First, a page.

UK Governments Policing Bill Faces Considerable Opposition

UK Governments' Policing Bill Faces Considerable Opposition

CREDIT: Twitter

UK Governments Policing Bill Faces Considerable Opposition.

UK Labour and the SNP will be voting against the proposed Tory Policing Bill should Prime Minister Boris Johnston push for it to be passed through parliament.

Representatives from UK Labour said that though it was a vigil, not a protest, the scenes from Sarah Everard vigil in Clapham should be a red warning light that the UK Government should not be rushing through divisive laws to crack down on the right to protest.

“The tragic events of this week, and the powerful calls for change across the country to address the violence against women and girls, must be a powerful call to unite for change,” said Nick Thomas-Symonds, the Shadow Home Secretary and Welsh Labour MP for Torfaen.

“We are calling on the Government to drop its poorly thought-out proposals and instead work with UK Labour to legislate to address violence against women and girls and other issues such as tougher sentences for attacks on frontline workers,” he concluded.

Ian Blackford, the Scottish Nation Party’s Westminster group leader followed the same stance, stating: “The SNP will vote against the Tory Police Bill, which imposes disproportionate restrictions on our freedom of expression and right to protest. It is a rushed and poorly considered bill, which would damage the rights of people across the UK. It should be withdrawn immediately.

“I urge Boris Johnson to listen and scrap the bill as it stands. Instead of restricting people’s rights, the UK government must deliver meaningful action to tackle violence against women.

“The death of Sarah Everard is devastating. My thoughts are with her friends and family at this awful time. This must be a moment for real and meaningful change. We all have a responsibility to tackle the abuse, harassment, and violence that women face from abusive men every day,” he concluded.

According to the UK Government, the Police, Crime, Sentencing and Courts Bill will:

  • protect the police and other emergency workers and enhance the wellbeing of police officers and staff
  • protect the public by giving the police the tools needed to tackle crime and disorder, and by addressing the root causes of serious violent crime using multi-agency approaches to prevention
  • uphold the right to peaceful protest while providing the police with the necessary powers to stop disruptive protests from disproportionately infringing on the rights and freedoms of others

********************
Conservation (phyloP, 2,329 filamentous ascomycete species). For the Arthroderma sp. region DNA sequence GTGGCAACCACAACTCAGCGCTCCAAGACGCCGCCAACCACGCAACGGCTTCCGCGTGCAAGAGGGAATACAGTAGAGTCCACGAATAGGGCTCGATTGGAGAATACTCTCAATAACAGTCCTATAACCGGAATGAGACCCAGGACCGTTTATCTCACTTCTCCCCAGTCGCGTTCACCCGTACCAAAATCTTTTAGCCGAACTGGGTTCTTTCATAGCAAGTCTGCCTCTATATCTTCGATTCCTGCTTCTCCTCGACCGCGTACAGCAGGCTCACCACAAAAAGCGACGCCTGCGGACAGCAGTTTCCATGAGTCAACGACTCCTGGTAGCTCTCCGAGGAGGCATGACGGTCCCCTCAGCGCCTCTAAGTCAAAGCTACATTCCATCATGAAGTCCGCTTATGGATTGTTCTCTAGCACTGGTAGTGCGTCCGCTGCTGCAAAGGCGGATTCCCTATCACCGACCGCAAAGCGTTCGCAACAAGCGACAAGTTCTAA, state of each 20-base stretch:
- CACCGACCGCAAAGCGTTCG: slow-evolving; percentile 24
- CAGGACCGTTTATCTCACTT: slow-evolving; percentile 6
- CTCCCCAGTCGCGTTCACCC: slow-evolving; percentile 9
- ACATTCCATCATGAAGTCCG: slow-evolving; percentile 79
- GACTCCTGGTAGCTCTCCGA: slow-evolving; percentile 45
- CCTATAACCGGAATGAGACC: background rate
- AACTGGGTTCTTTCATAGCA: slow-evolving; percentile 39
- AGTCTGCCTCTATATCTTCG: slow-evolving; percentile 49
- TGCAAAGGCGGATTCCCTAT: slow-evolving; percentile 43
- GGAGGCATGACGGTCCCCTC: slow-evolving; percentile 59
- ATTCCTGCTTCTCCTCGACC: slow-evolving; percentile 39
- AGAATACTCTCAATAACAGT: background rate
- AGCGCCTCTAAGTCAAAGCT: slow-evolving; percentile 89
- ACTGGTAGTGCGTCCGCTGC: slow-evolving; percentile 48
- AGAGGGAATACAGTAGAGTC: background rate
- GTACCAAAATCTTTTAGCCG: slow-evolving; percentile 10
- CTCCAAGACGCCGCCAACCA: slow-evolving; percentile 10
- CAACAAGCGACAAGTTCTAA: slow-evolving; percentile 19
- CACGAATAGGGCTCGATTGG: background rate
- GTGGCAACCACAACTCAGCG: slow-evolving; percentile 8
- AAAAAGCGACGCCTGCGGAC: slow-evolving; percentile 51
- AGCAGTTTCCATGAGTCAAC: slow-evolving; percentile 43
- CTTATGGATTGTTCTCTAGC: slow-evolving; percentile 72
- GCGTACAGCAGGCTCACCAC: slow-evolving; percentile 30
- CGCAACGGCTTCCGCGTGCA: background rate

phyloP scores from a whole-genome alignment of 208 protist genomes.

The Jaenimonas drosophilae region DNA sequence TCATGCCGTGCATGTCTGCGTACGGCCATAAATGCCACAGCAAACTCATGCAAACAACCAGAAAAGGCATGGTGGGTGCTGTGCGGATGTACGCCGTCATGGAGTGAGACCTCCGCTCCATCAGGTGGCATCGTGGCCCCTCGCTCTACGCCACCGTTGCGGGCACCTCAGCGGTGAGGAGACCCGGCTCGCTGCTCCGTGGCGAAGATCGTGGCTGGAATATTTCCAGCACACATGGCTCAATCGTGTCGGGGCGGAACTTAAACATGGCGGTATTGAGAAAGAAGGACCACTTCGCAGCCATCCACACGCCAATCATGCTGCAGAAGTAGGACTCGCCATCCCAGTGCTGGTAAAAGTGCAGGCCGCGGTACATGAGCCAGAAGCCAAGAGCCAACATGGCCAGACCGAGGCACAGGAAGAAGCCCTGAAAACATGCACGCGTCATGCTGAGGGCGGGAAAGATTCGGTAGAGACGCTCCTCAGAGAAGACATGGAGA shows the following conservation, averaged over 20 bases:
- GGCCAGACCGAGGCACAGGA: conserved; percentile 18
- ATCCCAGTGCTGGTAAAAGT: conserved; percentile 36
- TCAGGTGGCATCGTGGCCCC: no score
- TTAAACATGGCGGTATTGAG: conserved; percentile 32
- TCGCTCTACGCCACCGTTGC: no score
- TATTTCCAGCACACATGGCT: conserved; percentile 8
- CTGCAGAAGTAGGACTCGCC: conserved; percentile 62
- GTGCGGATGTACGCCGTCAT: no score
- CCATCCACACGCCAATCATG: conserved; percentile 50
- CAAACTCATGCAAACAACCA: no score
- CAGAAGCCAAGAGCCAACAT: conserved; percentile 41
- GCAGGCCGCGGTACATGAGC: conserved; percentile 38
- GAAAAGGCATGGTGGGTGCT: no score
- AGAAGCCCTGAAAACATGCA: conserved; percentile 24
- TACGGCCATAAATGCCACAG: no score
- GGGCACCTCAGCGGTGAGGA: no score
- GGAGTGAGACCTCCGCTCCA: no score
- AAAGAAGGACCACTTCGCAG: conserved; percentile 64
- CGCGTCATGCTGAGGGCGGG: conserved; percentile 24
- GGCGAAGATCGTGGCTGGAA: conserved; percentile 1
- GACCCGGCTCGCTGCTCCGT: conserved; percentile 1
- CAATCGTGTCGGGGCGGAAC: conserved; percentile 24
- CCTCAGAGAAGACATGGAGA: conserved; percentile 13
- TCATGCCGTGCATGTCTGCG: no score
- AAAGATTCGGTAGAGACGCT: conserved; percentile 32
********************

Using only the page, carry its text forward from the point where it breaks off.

• strengthen police powers to tackle unauthorised encampments
  • ensure serious criminals spend longer in custody, including: ending the automatic halfway release point from prison for an additional cohort of serious sexual and violent offenders and making a Whole Life Order the starting point for the premeditated murder of a child
  • make community sentences more effective so that they offer an appropriate level of punishment and address the underlying drivers of offending, including: piloting a problem-solving court approach for certain community and suspended sentence orders and extending the use of Electronic Monitoring
  • strengthen alternatives to custody for children who have offended which promote rehabilitation, and raise the threshold for custodial remand, while at the same time ensuring that children who commit serious offences and pose a risk to the public receive sentences that reflect the seriousness of their offending
  • empower future providers of Secure Schools, which represent our vision for the future of youth custody – schools with security, rather than prisons with education: with education, healthcare and purposeful activity at their heart
  • modernise our courts and tribunals by updating existing court processes to provide better services for all court users and underpin open justice

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Written by

Matthew Roscoe

Originally from the UK, Matthew is based on the Costa Blanca and is a web reporter for The Euro Weekly News covering international and Spanish national news. Got a news story you want to share? Then get in touch at